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Portland Criminal Defense Law Blog

Is it unlawful for a felon to have a firearm in Oregon?

There are variety of consequences for being found guilty of a felony in Oregon. Some of these consequences can lead to additional criminal charges if individuals are not careful. Recently, this blog highlighted the story of a couple of men who were arrested by police for possessing firearms. In that case, the individuals were convicted felons and were subsequently not allowed to have weapons.

In fact, in Oregon this situation is not unusual. In section 166.270 of the Oregon criminal code, people who have been convicted of felonies under any law in the state, any law in another state or under federal law, may not possess a firearm. If a person is found with a firearm, that person can be charged with the crime of felon in possession of a weapon.

2 men arrested after police find them with riffles

Oregon police are constantly on the lookout for suspicious behavior. When they see something that may not be right, they will investigate further. This can lead to criminal charges for individuals involved in unsavory conduct.

Recently, police in Portland noticed an illegally parked car with Washington plates. The police soon discovered that the car was reported as stolen. Then police waited to see if anyone returned to the car. Shortly after, police claim a man returned to the car and retrieved something from the car's trunk. The man then returned to a homeless tent camp nearby. Police say the man repeated this action a few minutes later.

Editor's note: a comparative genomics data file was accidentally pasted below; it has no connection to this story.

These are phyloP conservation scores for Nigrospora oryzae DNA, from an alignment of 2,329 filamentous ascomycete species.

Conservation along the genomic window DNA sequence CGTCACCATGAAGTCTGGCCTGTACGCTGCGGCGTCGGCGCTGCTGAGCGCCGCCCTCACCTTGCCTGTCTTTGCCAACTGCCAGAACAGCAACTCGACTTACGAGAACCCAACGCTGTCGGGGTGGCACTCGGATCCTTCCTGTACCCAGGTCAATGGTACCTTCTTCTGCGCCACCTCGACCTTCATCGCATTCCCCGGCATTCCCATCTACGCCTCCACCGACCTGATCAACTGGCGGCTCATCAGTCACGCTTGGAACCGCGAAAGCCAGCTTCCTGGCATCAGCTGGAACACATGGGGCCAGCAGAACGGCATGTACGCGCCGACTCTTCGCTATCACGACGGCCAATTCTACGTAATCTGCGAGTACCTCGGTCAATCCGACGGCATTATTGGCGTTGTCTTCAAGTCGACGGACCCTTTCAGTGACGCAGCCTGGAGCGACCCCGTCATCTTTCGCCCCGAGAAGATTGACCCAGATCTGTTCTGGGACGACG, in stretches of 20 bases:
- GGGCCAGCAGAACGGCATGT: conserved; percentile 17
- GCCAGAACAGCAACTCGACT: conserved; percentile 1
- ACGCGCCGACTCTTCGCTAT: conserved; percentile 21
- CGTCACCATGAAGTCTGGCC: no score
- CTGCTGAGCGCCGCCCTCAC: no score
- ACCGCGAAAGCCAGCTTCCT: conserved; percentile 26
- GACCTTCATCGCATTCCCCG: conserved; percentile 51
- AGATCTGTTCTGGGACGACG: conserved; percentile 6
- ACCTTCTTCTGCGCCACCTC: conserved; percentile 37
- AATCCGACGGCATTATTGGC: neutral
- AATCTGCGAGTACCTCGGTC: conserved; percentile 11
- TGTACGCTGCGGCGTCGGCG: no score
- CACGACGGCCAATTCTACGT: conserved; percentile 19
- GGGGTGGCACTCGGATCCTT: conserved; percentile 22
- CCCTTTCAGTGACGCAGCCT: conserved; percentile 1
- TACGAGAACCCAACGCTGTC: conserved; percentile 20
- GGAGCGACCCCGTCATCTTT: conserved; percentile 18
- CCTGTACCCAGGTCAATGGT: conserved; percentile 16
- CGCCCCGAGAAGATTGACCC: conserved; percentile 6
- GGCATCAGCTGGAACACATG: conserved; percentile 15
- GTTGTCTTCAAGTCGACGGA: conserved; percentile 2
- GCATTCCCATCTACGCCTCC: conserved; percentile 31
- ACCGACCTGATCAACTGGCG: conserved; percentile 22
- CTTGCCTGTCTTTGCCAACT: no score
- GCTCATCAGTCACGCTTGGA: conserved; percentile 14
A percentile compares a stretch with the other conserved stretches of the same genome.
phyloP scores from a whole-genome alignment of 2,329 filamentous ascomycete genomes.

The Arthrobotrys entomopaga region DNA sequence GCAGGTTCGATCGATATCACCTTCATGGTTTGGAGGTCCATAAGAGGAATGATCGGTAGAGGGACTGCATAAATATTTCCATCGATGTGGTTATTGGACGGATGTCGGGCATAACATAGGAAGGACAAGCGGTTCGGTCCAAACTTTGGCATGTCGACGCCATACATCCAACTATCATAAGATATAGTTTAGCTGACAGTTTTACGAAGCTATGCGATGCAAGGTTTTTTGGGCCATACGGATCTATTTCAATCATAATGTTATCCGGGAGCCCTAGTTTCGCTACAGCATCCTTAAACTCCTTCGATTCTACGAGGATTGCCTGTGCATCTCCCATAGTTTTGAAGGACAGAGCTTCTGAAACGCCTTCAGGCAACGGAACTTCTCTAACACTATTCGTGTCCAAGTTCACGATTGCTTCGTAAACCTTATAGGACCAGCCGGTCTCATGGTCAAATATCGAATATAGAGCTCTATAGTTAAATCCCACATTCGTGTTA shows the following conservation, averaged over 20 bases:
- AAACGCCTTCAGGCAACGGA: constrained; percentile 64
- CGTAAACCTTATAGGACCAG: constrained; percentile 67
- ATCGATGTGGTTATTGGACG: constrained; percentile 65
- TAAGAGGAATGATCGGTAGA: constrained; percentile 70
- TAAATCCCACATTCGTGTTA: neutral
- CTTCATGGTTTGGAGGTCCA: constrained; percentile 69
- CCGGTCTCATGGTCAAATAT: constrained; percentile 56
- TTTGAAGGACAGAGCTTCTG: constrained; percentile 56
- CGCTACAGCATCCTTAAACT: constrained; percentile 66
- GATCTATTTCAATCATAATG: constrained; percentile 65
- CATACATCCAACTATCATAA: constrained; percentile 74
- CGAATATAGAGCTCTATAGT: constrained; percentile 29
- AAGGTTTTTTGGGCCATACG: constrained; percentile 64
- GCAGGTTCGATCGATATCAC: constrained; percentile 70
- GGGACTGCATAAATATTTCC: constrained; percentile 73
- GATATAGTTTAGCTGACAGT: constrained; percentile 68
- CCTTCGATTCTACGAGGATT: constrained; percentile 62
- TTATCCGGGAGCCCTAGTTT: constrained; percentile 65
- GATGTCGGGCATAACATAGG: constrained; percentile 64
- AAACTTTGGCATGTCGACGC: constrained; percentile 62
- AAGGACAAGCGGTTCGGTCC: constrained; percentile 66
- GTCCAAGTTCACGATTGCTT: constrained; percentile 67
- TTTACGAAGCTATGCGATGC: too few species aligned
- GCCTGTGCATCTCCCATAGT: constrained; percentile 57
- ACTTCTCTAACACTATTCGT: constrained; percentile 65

Alcohol treatment programs and drivers' licenses in Oregon

Individuals in Oregon can make the mistake of driving under the influence of alcohol or drugs. When this happens and a Texan is arrested, the person can face serious penalties. These penalties can include jail or prison time, large fines, the loss of a driver's license, being required to use an ignition interlock device and being ordered to undergo mandatory alcohol treatment. These penalties can have serious effect on people's lives. It may take years before the consequences are fully behind people.